08 May 2009

Who will run U.S. Middle East policy - Obama or AIPAC?

U.S. President Barack Obama has indicated he may do the only thing that will bring peace to Palestine and justice to the Palestinians. He will put pressure on Israel to agree to a fair settlement. During his election campaign, Obama said he regarded the lack of a resolution to the conflict as a "constant sore" that "infect[s] all of our foreign policy." It is indeed that serious and it has infected more than American foreign policy. It was a contributing factor to 9/11 and to Islamic hostility toward the U.S. generally. Recently, Obama's national security adviser, General James Jones, has said the new administration would be more "forceful" with Israel.

This is promising, but the American Israel Public Affairs Committee (AIPAC) has other ideas, and this is a group to be reckoned with. It has sent a veritable army of lobbyists to Washington to convince members of Congress to sign a letter to the president dissuading him from a tougher approach to Israel. AIPAC may be the most powerful lobby group in the United States. When it holds a conference, half of Congress attends. Critics claim it has unseated members who, in its eyes, have been too critical of Israel. Its letter was in fact written by two influential Congressmen, Steny Hoyer, Democratic majority leader in the House of Representatives, and Eric Cantor, the Republican whip.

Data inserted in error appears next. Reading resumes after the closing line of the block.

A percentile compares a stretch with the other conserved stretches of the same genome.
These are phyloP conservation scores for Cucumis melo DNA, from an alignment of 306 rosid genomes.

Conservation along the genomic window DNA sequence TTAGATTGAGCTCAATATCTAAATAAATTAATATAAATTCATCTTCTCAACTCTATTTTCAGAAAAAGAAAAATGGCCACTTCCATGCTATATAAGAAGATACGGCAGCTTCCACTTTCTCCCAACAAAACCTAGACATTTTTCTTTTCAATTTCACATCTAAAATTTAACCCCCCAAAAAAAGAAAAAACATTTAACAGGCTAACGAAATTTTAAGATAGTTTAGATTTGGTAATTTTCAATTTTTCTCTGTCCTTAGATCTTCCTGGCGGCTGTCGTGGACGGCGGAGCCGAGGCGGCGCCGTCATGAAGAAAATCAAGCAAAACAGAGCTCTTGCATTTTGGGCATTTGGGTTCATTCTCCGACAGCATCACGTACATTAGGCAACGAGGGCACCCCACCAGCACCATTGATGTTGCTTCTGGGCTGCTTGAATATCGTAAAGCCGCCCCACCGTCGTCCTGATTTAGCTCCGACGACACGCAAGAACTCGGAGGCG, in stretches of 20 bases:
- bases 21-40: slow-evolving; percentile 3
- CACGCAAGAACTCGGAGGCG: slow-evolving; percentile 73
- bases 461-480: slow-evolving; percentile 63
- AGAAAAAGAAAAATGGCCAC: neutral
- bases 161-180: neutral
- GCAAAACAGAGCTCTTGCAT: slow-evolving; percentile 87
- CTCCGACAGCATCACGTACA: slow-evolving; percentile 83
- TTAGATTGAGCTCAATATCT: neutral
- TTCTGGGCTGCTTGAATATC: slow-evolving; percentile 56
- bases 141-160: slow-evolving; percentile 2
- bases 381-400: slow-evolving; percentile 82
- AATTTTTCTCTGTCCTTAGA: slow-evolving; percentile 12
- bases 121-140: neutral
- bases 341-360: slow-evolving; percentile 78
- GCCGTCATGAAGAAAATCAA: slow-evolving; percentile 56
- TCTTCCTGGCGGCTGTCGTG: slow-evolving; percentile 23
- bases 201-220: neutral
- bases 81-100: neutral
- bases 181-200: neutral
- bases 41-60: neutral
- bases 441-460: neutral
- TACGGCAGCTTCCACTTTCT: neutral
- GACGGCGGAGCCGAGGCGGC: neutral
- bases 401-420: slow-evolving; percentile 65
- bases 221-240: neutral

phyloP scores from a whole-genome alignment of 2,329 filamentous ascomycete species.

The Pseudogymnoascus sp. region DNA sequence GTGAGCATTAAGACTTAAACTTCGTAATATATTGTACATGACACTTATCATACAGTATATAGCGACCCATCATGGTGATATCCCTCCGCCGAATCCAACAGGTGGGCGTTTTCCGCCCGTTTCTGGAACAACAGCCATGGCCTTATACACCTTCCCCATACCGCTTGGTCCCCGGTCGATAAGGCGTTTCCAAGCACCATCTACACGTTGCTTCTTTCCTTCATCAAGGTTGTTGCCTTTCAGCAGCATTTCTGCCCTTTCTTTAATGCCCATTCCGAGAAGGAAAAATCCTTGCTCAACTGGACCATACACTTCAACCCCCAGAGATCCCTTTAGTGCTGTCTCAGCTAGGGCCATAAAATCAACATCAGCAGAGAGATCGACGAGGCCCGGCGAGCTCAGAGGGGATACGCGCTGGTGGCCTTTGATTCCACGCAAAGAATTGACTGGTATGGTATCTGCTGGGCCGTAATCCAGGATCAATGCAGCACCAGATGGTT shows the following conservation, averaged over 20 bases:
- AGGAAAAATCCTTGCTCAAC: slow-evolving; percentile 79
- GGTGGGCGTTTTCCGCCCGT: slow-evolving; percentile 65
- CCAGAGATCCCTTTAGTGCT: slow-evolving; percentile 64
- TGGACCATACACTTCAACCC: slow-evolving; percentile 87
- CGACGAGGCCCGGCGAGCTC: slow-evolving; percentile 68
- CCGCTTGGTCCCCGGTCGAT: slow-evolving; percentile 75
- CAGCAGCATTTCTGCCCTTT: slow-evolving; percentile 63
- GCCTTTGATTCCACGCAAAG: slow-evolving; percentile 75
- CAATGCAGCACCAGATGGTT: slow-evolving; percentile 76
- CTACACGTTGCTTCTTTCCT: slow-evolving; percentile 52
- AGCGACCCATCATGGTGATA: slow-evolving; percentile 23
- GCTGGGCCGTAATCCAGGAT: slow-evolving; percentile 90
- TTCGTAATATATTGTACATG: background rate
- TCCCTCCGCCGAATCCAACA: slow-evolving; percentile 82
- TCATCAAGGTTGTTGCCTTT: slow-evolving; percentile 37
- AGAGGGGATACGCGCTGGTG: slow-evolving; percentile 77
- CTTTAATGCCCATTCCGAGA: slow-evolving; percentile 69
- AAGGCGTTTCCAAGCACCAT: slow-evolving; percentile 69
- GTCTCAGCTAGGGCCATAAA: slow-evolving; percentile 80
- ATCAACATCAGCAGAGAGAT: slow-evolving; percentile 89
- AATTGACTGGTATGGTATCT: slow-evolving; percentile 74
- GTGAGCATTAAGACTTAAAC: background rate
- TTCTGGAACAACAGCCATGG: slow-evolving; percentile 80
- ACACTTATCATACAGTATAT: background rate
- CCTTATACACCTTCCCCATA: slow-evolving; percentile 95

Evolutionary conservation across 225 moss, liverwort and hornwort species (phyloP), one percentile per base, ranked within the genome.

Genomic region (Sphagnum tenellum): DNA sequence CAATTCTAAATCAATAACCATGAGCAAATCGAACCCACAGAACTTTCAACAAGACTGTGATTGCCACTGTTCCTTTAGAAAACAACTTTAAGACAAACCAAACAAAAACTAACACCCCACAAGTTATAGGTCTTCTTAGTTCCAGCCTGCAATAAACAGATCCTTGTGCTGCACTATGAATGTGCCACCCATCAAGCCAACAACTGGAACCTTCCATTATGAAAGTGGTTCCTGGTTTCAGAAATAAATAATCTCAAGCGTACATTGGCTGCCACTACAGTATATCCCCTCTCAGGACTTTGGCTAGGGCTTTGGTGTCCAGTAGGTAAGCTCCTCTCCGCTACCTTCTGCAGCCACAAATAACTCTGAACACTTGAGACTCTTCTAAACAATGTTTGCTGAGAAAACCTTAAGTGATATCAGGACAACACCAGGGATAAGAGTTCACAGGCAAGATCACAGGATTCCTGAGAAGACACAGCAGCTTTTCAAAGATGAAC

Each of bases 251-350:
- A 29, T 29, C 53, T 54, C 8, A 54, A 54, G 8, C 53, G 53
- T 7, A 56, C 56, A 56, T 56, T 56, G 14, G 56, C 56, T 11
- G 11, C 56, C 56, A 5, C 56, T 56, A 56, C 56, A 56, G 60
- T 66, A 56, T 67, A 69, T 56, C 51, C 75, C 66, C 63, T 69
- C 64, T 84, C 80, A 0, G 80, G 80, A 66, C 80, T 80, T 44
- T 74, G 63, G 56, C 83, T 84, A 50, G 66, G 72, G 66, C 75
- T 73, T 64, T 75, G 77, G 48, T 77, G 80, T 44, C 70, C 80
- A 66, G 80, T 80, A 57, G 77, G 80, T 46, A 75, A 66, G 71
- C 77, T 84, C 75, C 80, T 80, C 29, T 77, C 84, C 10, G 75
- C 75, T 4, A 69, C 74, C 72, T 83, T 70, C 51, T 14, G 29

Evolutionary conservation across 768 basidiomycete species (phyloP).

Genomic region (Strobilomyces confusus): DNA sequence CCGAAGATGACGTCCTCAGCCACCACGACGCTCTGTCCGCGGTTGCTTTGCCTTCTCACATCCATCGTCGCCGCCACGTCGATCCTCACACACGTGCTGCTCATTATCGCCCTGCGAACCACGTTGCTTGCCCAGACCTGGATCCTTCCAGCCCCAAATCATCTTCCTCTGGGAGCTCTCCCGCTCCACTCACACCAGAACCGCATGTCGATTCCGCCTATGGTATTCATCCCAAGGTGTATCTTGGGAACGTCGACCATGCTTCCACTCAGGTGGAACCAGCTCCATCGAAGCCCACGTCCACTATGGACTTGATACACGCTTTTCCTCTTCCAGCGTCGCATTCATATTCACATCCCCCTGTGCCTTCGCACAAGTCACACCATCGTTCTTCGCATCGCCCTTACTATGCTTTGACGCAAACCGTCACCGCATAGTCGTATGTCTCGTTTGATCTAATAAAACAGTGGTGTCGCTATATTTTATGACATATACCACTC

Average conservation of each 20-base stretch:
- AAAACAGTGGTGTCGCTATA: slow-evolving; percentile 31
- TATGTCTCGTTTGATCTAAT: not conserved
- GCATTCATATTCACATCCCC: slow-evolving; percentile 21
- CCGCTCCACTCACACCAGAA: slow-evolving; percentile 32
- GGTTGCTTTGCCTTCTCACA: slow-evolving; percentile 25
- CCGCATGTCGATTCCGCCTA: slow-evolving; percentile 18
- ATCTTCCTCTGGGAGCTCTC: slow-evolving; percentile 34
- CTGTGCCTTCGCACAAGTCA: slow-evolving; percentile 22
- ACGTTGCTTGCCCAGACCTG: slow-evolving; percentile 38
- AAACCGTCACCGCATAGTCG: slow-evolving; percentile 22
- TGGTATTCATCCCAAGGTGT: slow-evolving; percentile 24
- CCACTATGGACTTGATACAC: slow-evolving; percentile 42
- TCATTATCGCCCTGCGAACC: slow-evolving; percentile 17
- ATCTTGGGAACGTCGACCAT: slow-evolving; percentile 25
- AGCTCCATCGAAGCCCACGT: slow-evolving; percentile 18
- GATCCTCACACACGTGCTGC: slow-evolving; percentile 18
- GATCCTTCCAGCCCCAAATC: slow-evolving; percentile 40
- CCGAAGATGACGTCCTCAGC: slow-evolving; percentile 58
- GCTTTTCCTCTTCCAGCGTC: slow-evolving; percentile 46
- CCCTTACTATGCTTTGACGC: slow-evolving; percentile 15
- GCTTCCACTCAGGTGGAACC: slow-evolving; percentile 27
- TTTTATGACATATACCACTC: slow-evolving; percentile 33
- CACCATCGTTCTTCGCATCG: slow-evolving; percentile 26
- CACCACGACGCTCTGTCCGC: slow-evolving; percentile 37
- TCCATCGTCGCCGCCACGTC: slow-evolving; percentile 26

The letter, although calling for peace, in effect insists on allowing Israel to set the pace of negotiations. Israel, which steals more Palestinian land every day and continually intensifies the segregation of the Palestinians, is of course in no hurry to change the status quo. Asking the Palestinians to wait on the pleasure of the Israelis is reminiscent of Martin Luther King's words in Letter from a Birmingham Jail about requests for blacks to have patience: "'Wait' ... rings in the ear of every Negro ... This 'Wait' has almost always meant 'Never.'" It rings similarly in the ears of Palestinians.

So will Obama emulate the impatience of Martin Luther King and demand justice for the Palestinians now or will he succumb to the political muscle of AIPAC and ask them to wait. This may be the most important foreign policy decision of his term.

No comments:

Post a Comment